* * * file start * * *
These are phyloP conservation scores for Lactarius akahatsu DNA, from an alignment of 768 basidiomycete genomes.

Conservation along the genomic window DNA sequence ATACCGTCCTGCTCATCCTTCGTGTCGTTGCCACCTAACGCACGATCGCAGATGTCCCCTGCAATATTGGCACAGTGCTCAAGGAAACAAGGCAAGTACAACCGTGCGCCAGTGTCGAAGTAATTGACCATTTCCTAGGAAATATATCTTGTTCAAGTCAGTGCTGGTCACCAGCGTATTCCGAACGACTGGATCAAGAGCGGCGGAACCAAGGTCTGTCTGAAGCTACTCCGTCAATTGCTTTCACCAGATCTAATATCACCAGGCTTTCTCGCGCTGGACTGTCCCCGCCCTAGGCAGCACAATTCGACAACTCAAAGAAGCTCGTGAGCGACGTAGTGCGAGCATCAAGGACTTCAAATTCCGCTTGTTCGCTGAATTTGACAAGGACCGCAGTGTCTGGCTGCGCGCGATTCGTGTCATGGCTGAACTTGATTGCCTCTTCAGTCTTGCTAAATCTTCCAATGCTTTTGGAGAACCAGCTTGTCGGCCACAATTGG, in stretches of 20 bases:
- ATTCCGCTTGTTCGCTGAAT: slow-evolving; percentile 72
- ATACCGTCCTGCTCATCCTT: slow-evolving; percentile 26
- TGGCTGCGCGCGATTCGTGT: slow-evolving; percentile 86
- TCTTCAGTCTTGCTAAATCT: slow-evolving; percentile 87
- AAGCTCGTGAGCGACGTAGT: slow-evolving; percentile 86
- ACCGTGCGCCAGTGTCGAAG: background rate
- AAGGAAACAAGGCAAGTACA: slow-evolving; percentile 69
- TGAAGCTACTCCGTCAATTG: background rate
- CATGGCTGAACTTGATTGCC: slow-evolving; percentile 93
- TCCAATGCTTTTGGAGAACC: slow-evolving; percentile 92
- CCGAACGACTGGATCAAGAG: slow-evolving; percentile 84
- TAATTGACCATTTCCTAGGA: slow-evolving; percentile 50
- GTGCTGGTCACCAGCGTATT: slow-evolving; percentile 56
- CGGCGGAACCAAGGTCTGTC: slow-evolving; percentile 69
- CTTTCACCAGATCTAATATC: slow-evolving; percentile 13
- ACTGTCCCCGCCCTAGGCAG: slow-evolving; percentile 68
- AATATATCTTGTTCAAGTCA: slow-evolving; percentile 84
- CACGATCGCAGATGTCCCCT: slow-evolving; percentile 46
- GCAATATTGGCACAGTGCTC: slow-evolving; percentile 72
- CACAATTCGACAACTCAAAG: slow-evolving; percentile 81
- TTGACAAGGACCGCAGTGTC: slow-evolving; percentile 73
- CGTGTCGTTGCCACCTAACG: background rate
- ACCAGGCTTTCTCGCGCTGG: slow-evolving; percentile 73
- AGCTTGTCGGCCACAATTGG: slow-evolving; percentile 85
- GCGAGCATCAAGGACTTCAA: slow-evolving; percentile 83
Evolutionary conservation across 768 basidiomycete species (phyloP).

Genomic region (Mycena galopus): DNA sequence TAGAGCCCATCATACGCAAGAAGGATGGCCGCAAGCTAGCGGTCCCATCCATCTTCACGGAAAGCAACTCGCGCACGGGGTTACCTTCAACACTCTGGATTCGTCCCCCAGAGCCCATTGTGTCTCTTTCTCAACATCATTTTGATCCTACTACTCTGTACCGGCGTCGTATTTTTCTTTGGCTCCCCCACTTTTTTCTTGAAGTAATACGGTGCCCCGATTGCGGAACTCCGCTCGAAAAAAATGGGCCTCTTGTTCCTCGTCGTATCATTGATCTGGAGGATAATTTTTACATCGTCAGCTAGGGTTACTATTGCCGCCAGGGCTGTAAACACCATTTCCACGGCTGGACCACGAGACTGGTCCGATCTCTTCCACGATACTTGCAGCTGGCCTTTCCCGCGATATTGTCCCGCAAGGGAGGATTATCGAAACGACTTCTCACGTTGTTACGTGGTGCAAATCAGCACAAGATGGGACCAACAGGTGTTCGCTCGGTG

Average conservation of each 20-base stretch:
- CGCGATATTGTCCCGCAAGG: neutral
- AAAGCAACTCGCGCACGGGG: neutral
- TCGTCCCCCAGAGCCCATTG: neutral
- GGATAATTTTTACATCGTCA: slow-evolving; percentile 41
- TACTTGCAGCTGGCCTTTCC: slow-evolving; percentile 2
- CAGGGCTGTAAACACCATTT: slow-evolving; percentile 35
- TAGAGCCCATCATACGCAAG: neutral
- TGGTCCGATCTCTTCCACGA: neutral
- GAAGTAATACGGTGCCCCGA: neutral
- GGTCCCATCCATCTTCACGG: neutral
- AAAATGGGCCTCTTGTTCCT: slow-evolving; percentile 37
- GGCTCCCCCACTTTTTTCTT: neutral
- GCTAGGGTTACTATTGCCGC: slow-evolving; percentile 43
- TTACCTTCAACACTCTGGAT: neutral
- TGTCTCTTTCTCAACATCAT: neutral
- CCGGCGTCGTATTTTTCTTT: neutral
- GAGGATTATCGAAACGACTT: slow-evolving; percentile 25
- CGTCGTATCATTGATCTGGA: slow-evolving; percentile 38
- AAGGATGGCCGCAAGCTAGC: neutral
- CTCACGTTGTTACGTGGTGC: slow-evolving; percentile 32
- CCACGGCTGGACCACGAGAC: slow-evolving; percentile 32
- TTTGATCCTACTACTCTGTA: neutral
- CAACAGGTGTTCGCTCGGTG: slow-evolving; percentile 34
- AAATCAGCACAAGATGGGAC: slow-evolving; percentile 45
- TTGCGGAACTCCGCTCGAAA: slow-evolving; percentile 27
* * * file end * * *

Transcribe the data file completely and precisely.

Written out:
These are phyloP conservation scores for Lactarius akahatsu DNA, from an alignment of 768 basidiomycete genomes.

Conservation along the genomic window DNA sequence ATACCGTCCTGCTCATCCTTCGTGTCGTTGCCACCTAACGCACGATCGCAGATGTCCCCTGCAATATTGGCACAGTGCTCAAGGAAACAAGGCAAGTACAACCGTGCGCCAGTGTCGAAGTAATTGACCATTTCCTAGGAAATATATCTTGTTCAAGTCAGTGCTGGTCACCAGCGTATTCCGAACGACTGGATCAAGAGCGGCGGAACCAAGGTCTGTCTGAAGCTACTCCGTCAATTGCTTTCACCAGATCTAATATCACCAGGCTTTCTCGCGCTGGACTGTCCCCGCCCTAGGCAGCACAATTCGACAACTCAAAGAAGCTCGTGAGCGACGTAGTGCGAGCATCAAGGACTTCAAATTCCGCTTGTTCGCTGAATTTGACAAGGACCGCAGTGTCTGGCTGCGCGCGATTCGTGTCATGGCTGAACTTGATTGCCTCTTCAGTCTTGCTAAATCTTCCAATGCTTTTGGAGAACCAGCTTGTCGGCCACAATTGG, in stretches of 20 bases:
- ATTCCGCTTGTTCGCTGAAT: slow-evolving; percentile 72
- ATACCGTCCTGCTCATCCTT: slow-evolving; percentile 26
- TGGCTGCGCGCGATTCGTGT: slow-evolving; percentile 86
- TCTTCAGTCTTGCTAAATCT: slow-evolving; percentile 87
- AAGCTCGTGAGCGACGTAGT: slow-evolving; percentile 86
- ACCGTGCGCCAGTGTCGAAG: background rate
- AAGGAAACAAGGCAAGTACA: slow-evolving; percentile 69
- TGAAGCTACTCCGTCAATTG: background rate
- CATGGCTGAACTTGATTGCC: slow-evolving; percentile 93
- TCCAATGCTTTTGGAGAACC: slow-evolving; percentile 92
- CCGAACGACTGGATCAAGAG: slow-evolving; percentile 84
- TAATTGACCATTTCCTAGGA: slow-evolving; percentile 50
- GTGCTGGTCACCAGCGTATT: slow-evolving; percentile 56
- CGGCGGAACCAAGGTCTGTC: slow-evolving; percentile 69
- CTTTCACCAGATCTAATATC: slow-evolving; percentile 13
- ACTGTCCCCGCCCTAGGCAG: slow-evolving; percentile 68
- AATATATCTTGTTCAAGTCA: slow-evolving; percentile 84
- CACGATCGCAGATGTCCCCT: slow-evolving; percentile 46
- GCAATATTGGCACAGTGCTC: slow-evolving; percentile 72
- CACAATTCGACAACTCAAAG: slow-evolving; percentile 81
- TTGACAAGGACCGCAGTGTC: slow-evolving; percentile 73
- CGTGTCGTTGCCACCTAACG: background rate
- ACCAGGCTTTCTCGCGCTGG: slow-evolving; percentile 73
- AGCTTGTCGGCCACAATTGG: slow-evolving; percentile 85
- GCGAGCATCAAGGACTTCAA: slow-evolving; percentile 83
Evolutionary conservation across 768 basidiomycete species (phyloP).

Genomic region (Mycena galopus): DNA sequence TAGAGCCCATCATACGCAAGAAGGATGGCCGCAAGCTAGCGGTCCCATCCATCTTCACGGAAAGCAACTCGCGCACGGGGTTACCTTCAACACTCTGGATTCGTCCCCCAGAGCCCATTGTGTCTCTTTCTCAACATCATTTTGATCCTACTACTCTGTACCGGCGTCGTATTTTTCTTTGGCTCCCCCACTTTTTTCTTGAAGTAATACGGTGCCCCGATTGCGGAACTCCGCTCGAAAAAAATGGGCCTCTTGTTCCTCGTCGTATCATTGATCTGGAGGATAATTTTTACATCGTCAGCTAGGGTTACTATTGCCGCCAGGGCTGTAAACACCATTTCCACGGCTGGACCACGAGACTGGTCCGATCTCTTCCACGATACTTGCAGCTGGCCTTTCCCGCGATATTGTCCCGCAAGGGAGGATTATCGAAACGACTTCTCACGTTGTTACGTGGTGCAAATCAGCACAAGATGGGACCAACAGGTGTTCGCTCGGTG

Average conservation of each 20-base stretch:
- CGCGATATTGTCCCGCAAGG: neutral
- AAAGCAACTCGCGCACGGGG: neutral
- TCGTCCCCCAGAGCCCATTG: neutral
- GGATAATTTTTACATCGTCA: slow-evolving; percentile 41
- TACTTGCAGCTGGCCTTTCC: slow-evolving; percentile 2
- CAGGGCTGTAAACACCATTT: slow-evolving; percentile 35
- TAGAGCCCATCATACGCAAG: neutral
- TGGTCCGATCTCTTCCACGA: neutral
- GAAGTAATACGGTGCCCCGA: neutral
- GGTCCCATCCATCTTCACGG: neutral
- AAAATGGGCCTCTTGTTCCT: slow-evolving; percentile 37
- GGCTCCCCCACTTTTTTCTT: neutral
- GCTAGGGTTACTATTGCCGC: slow-evolving; percentile 43
- TTACCTTCAACACTCTGGAT: neutral
- TGTCTCTTTCTCAACATCAT: neutral
- CCGGCGTCGTATTTTTCTTT: neutral
- GAGGATTATCGAAACGACTT: slow-evolving; percentile 25
- CGTCGTATCATTGATCTGGA: slow-evolving; percentile 38
- AAGGATGGCCGCAAGCTAGC: neutral
- CTCACGTTGTTACGTGGTGC: slow-evolving; percentile 32
- CCACGGCTGGACCACGAGAC: slow-evolving; percentile 32
- TTTGATCCTACTACTCTGTA: neutral
- CAACAGGTGTTCGCTCGGTG: slow-evolving; percentile 34
- AAATCAGCACAAGATGGGAC: slow-evolving; percentile 45
- TTGCGGAACTCCGCTCGAAA: slow-evolving; percentile 27